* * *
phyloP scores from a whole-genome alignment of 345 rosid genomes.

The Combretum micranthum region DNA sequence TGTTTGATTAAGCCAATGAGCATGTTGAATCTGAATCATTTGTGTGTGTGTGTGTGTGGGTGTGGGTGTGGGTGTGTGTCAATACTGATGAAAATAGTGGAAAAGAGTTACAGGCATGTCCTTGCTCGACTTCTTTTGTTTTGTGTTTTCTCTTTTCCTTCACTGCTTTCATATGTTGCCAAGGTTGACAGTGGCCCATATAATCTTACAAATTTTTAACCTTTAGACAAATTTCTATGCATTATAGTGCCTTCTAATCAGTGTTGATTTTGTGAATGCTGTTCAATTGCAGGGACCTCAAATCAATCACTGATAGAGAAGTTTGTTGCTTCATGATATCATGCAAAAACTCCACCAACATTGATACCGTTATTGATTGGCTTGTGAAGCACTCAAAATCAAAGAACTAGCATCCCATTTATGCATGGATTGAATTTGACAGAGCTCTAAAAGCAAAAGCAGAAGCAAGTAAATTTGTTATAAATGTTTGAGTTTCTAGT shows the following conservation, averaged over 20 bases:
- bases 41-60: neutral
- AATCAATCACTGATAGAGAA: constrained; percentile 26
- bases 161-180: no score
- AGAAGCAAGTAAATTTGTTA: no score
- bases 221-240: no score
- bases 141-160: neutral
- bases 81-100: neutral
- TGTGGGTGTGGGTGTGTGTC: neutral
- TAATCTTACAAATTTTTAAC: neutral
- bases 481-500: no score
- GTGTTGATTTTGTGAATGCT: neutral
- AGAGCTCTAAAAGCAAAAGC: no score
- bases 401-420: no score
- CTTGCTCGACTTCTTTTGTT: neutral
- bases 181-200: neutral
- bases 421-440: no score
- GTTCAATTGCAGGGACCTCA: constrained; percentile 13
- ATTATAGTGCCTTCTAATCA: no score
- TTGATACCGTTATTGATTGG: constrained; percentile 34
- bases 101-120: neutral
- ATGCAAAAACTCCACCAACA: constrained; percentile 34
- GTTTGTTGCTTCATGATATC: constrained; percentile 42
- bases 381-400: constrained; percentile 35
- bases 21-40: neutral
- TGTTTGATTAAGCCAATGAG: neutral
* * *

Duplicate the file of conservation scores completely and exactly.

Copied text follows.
phyloP scores from a whole-genome alignment of 345 rosid genomes.

The Combretum micranthum region DNA sequence TGTTTGATTAAGCCAATGAGCATGTTGAATCTGAATCATTTGTGTGTGTGTGTGTGTGGGTGTGGGTGTGGGTGTGTGTCAATACTGATGAAAATAGTGGAAAAGAGTTACAGGCATGTCCTTGCTCGACTTCTTTTGTTTTGTGTTTTCTCTTTTCCTTCACTGCTTTCATATGTTGCCAAGGTTGACAGTGGCCCATATAATCTTACAAATTTTTAACCTTTAGACAAATTTCTATGCATTATAGTGCCTTCTAATCAGTGTTGATTTTGTGAATGCTGTTCAATTGCAGGGACCTCAAATCAATCACTGATAGAGAAGTTTGTTGCTTCATGATATCATGCAAAAACTCCACCAACATTGATACCGTTATTGATTGGCTTGTGAAGCACTCAAAATCAAAGAACTAGCATCCCATTTATGCATGGATTGAATTTGACAGAGCTCTAAAAGCAAAAGCAGAAGCAAGTAAATTTGTTATAAATGTTTGAGTTTCTAGT shows the following conservation, averaged over 20 bases:
- bases 41-60: neutral
- AATCAATCACTGATAGAGAA: constrained; percentile 26
- bases 161-180: no score
- AGAAGCAAGTAAATTTGTTA: no score
- bases 221-240: no score
- bases 141-160: neutral
- bases 81-100: neutral
- TGTGGGTGTGGGTGTGTGTC: neutral
- TAATCTTACAAATTTTTAAC: neutral
- bases 481-500: no score
- GTGTTGATTTTGTGAATGCT: neutral
- AGAGCTCTAAAAGCAAAAGC: no score
- bases 401-420: no score
- CTTGCTCGACTTCTTTTGTT: neutral
- bases 181-200: neutral
- bases 421-440: no score
- GTTCAATTGCAGGGACCTCA: constrained; percentile 13
- ATTATAGTGCCTTCTAATCA: no score
- TTGATACCGTTATTGATTGG: constrained; percentile 34
- bases 101-120: neutral
- ATGCAAAAACTCCACCAACA: constrained; percentile 34
- GTTTGTTGCTTCATGATATC: constrained; percentile 42
- bases 381-400: constrained; percentile 35
- bases 21-40: neutral
- TGTTTGATTAAGCCAATGAG: neutral